Active-Duty Military Find PTSD Relief Through Individual Cognitive Therapy

Although both group and individual therapy may ease the symptoms of post-traumatic stress disorder (PTSD) in active-duty military service members, individual therapy is more effective and efficient at relieving the symptoms of PTSD, according to a study led by a Duke researcher.

The randomized clinical trial is the largest to date to examine an evidence-based treatment for active-duty military service members, with 268 participants from the US Army’s Fort Hood in Killeen, Texas. Findings were published in November 2016 in JAMA Psychiatry.

The study analyzed the effectiveness of 6 weeks of cognitive processing therapy and found that approximately one-half of participants receiving one-on-one therapy improved so much they no longer met the diagnostic criteria for PTSD. Approximately 40% of the participants in group sessions also failed to meet the criteria for PTSD after 6 weeks.

“Some people think you have to go to therapy for years to address PTSD, but in this large-scale clinical trial with cognitive processing therapy, we saw a large percentage of patients show significant improvements and even recover from PTSD in a matter of weeks,” says Patricia Resick, PhD, the study’s lead author, who developed cognitive processing therapy in the 1980s for people who had experienced rape and other interpersonal trauma and is now a professor of psychiatry and behavioral sciences at Duke.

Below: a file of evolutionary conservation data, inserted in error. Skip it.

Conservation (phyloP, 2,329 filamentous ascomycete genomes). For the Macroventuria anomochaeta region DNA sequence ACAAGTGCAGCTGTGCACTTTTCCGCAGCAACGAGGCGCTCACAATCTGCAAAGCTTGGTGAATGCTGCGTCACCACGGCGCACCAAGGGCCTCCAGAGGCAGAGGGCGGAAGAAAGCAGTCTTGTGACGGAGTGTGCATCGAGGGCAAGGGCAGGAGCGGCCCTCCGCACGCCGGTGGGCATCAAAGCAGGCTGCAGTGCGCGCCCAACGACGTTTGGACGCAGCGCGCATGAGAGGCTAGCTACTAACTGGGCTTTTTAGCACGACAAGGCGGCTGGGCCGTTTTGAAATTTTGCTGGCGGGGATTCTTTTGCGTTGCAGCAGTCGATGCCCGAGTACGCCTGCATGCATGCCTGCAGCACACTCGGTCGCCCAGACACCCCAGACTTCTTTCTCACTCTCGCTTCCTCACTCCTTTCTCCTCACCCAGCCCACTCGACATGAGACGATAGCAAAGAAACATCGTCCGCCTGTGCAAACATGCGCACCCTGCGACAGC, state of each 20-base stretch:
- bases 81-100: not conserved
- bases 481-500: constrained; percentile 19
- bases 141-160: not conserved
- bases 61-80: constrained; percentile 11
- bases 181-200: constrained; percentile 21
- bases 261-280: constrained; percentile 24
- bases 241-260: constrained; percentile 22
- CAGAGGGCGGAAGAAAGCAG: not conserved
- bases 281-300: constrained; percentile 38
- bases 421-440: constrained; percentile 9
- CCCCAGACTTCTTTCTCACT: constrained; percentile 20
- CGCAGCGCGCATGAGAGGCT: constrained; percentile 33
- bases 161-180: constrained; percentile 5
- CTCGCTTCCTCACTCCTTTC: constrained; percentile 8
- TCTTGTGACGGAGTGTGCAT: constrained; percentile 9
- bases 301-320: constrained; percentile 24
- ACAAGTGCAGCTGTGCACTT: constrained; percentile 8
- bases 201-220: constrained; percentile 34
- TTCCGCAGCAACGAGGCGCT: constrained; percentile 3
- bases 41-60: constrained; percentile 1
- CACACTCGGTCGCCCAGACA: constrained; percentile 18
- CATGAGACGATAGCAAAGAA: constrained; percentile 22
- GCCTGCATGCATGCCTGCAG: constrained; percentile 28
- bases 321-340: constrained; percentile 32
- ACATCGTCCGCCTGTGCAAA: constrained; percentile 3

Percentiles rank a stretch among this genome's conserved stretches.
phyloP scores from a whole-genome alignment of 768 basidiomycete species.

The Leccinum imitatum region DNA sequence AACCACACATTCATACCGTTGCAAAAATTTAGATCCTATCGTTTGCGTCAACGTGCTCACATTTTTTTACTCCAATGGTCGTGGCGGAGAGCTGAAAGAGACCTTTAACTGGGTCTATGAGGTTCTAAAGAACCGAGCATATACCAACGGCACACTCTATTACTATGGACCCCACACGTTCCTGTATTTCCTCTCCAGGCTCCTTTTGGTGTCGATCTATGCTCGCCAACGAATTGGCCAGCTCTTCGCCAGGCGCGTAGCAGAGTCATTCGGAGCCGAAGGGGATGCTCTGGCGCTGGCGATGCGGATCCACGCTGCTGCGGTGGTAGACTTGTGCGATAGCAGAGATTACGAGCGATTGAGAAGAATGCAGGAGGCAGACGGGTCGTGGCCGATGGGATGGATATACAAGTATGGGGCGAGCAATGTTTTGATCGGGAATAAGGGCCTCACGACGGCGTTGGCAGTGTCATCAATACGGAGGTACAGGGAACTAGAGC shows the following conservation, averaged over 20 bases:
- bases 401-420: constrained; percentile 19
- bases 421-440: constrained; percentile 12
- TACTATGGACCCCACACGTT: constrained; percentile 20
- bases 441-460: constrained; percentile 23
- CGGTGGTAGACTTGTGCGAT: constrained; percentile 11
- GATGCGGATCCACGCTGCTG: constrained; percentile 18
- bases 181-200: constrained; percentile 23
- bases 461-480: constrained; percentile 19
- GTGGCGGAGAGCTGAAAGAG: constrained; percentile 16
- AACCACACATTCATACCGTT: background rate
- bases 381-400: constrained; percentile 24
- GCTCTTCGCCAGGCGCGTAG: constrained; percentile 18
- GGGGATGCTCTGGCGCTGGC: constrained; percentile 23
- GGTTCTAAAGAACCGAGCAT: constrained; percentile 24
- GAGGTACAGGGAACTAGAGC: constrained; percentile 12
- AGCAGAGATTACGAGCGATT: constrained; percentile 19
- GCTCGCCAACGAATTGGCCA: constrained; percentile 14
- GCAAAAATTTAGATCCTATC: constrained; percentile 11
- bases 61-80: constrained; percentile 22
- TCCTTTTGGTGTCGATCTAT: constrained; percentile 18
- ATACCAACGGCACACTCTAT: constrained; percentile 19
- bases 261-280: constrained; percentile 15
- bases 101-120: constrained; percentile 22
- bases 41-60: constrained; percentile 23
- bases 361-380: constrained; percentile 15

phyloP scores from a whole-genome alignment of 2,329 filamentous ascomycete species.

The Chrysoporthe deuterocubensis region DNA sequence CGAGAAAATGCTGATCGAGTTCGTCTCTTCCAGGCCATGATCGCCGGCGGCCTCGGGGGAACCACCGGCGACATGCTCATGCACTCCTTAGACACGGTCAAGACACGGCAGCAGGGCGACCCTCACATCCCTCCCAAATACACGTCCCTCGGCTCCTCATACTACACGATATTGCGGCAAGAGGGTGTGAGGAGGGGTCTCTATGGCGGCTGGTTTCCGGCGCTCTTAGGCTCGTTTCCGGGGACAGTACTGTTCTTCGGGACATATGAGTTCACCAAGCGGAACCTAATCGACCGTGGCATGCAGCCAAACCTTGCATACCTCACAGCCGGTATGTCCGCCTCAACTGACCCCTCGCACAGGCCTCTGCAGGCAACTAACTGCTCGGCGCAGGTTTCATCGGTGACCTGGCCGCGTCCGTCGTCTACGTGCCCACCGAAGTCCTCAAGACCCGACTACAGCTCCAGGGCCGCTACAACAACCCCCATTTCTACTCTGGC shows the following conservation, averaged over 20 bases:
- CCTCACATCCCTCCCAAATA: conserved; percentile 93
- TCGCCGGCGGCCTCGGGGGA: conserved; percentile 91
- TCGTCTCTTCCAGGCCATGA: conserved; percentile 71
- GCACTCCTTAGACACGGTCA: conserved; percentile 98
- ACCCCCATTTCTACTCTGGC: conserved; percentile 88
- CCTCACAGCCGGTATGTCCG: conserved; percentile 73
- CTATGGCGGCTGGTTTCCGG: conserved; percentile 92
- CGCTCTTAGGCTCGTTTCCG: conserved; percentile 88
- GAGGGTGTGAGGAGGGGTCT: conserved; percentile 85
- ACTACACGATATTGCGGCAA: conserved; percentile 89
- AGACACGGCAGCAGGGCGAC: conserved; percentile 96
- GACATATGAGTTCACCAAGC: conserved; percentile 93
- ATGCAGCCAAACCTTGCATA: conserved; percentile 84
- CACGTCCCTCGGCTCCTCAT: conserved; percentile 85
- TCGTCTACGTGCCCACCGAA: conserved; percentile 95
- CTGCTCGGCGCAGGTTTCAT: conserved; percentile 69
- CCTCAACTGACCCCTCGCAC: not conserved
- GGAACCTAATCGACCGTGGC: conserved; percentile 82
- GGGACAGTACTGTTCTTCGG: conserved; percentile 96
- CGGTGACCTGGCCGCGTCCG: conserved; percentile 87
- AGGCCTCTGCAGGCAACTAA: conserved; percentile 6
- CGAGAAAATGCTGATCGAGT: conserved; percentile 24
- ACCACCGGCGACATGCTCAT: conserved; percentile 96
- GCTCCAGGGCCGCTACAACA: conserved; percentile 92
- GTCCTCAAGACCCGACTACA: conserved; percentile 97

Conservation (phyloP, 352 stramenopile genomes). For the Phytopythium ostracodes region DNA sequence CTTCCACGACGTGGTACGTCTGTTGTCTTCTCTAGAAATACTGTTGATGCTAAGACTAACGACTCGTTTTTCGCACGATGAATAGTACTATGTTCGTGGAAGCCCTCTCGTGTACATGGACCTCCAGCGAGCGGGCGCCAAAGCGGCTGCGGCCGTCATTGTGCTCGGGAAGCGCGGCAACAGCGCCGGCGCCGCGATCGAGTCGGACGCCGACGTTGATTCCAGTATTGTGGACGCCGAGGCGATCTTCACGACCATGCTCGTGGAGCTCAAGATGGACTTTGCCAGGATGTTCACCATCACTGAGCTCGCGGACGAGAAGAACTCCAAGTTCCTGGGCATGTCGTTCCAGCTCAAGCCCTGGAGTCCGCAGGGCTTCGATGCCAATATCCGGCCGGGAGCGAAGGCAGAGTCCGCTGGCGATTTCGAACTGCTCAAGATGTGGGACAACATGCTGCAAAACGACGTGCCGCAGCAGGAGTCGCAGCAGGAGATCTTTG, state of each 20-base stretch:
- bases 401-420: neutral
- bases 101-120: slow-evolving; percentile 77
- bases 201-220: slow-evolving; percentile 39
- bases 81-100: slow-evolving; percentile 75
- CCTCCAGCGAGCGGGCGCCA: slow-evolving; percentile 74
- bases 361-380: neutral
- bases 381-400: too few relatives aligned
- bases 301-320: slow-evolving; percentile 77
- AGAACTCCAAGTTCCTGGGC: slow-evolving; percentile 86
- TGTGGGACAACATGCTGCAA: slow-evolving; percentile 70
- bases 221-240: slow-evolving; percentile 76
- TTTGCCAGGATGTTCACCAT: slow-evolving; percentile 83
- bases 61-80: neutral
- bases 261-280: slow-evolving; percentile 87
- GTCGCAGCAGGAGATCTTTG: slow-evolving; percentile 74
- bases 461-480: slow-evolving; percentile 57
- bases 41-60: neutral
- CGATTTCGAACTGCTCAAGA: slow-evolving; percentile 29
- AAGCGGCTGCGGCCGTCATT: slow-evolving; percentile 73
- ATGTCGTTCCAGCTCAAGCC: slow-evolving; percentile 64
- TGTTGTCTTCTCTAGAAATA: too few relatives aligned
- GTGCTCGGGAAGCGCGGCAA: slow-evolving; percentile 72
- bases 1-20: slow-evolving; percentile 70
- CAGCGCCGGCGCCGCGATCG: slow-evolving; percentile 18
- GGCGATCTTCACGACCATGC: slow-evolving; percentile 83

Cognitive processing therapy examines how an individual thinks about a traumatic event and how that affects their emotions.

“Many people think there’s something they could have done differently to prevent the trauma,” Resick says. “We teach them how to examine their thoughts and feel their natural emotions instead of feelings, such as guilt or blame, that may result from distorted thinking. We go back and look at the evidence. Once they think in a more balanced, factual way, their emotions and symptoms of PTSD subside."

To measure effectiveness in active-duty military members, the trial was established through the STRONG STAR Consortium, a multi-institutional initiative funded by the US Department of Defense that seeks to develop and evaluate effective prevention, detection, and treatment of combat-related PTSD.

For all participants, PTSD-related symptoms, such as nightmares, intrusive thoughts, and being easily startled, significantly improved. Those who attended individual therapy saw more significant improvements in the severity of their PTSD symptoms, and the improvements were seen more quickly, Resick says.

The study also showed that whether participants received group or individual therapy, they had equal reductions in rates of depression and suicidal thinking. These results continued through a 6-month follow-up period.

The findings, although encouraging, show that many participants still had lingering symptoms after 6 weeks of treatment, and approximately one-half still met the diagnostic criteria for PTSD.

Future research will allow researchers to refine the therapy, considering any specific adjustments for active-duty military service members such as varying the number of weeks patients would participate. Researchers with the STRONG STAR Consortium will also expand on the research by evaluating the roles of substance abuse and traumatic brain injury on patient outcomes.